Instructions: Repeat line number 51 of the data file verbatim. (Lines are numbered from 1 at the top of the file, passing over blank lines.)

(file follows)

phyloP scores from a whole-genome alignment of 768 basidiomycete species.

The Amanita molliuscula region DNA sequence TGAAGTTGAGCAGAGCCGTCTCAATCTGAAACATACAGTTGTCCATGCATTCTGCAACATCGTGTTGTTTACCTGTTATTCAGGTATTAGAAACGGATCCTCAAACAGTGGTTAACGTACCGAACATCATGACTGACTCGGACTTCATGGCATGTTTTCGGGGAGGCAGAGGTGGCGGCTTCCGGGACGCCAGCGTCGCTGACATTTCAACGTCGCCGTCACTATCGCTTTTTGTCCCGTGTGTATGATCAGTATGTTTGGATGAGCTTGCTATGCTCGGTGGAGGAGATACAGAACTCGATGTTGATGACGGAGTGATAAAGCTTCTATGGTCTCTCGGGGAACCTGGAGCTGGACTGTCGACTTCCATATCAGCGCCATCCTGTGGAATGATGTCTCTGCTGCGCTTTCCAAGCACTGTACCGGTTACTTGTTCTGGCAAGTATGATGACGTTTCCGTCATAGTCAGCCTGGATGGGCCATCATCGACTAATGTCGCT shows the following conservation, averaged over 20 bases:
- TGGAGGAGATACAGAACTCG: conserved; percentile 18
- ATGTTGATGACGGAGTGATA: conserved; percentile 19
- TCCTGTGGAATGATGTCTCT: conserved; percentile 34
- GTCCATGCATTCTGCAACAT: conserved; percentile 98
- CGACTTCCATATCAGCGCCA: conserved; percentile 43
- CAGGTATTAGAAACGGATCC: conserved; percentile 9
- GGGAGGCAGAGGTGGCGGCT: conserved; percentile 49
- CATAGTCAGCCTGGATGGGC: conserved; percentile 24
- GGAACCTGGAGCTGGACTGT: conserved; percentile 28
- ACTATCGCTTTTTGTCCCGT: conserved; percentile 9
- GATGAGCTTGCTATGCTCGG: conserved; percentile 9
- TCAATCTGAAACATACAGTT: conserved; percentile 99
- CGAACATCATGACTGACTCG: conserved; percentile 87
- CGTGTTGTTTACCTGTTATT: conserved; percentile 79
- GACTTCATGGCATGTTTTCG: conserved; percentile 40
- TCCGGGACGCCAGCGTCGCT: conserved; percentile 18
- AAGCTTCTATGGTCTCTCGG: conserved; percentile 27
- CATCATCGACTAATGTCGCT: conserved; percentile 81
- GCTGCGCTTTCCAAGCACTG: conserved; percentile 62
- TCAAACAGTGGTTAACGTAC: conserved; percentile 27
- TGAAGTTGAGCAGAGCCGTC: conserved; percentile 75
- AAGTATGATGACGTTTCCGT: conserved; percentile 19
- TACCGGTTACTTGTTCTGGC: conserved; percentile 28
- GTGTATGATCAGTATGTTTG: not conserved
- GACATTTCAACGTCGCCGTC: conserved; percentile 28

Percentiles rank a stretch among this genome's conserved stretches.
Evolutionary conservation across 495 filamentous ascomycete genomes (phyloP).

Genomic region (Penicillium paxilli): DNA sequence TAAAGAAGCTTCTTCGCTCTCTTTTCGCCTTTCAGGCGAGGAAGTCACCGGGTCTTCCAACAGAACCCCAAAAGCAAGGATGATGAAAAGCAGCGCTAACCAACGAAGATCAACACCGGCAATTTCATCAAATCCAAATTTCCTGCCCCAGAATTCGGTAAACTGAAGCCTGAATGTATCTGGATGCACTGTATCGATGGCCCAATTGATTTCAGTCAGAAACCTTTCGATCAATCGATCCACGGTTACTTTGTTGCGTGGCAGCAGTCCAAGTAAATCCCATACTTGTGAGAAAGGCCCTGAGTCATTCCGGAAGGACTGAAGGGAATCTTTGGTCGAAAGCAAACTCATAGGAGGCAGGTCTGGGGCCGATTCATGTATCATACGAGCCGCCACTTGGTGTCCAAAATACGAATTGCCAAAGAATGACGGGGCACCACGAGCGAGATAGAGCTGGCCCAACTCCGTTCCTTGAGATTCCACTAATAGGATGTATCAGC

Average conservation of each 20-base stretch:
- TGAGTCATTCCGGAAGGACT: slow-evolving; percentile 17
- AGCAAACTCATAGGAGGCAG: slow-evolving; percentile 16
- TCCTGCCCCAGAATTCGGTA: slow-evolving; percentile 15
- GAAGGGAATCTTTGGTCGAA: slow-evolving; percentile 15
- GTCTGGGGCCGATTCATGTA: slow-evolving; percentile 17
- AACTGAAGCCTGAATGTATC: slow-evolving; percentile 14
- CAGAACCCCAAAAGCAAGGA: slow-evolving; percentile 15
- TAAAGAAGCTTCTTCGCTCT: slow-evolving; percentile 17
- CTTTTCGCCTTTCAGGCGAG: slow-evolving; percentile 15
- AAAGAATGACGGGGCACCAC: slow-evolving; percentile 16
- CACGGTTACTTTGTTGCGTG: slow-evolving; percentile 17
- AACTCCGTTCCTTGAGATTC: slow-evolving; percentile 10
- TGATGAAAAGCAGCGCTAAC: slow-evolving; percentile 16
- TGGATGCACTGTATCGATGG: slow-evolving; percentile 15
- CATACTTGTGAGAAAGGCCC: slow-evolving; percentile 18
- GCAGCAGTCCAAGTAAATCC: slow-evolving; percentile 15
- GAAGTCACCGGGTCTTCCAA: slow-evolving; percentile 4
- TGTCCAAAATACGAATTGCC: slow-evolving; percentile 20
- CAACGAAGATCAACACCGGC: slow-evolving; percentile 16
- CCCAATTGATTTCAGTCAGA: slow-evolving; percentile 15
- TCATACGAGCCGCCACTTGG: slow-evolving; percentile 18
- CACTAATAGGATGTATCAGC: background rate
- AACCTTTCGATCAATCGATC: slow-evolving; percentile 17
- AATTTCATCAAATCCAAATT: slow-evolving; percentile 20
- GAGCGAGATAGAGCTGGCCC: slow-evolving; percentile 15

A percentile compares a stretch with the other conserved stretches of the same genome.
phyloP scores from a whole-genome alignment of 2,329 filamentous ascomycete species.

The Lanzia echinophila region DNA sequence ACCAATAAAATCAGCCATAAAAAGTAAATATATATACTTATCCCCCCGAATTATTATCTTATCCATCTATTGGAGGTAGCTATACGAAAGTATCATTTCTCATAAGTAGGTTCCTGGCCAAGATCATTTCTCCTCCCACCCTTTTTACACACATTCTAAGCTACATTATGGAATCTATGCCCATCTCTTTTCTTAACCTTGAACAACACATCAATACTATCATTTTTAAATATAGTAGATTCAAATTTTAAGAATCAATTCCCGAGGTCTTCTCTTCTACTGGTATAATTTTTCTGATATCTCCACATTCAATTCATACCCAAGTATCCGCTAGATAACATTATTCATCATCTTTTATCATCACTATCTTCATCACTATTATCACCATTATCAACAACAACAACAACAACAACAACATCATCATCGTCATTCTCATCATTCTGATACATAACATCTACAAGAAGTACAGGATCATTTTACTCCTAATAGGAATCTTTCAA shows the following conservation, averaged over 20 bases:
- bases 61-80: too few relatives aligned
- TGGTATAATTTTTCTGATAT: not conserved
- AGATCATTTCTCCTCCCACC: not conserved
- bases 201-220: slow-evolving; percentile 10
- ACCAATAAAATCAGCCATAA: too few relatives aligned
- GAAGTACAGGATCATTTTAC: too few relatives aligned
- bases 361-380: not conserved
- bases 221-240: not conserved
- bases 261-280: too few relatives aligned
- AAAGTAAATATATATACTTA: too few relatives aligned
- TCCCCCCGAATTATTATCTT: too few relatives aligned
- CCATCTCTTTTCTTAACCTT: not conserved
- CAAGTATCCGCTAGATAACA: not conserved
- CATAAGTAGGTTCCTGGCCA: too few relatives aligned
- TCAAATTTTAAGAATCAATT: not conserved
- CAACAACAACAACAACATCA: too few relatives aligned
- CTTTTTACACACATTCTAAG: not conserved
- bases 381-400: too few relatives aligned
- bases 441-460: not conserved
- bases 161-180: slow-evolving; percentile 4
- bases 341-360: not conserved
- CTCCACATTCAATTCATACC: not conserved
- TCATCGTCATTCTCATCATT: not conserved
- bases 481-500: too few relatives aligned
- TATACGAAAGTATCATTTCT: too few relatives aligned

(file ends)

- CCCAATTGATTTCAGTCAGA: slow-evolving; percentile 15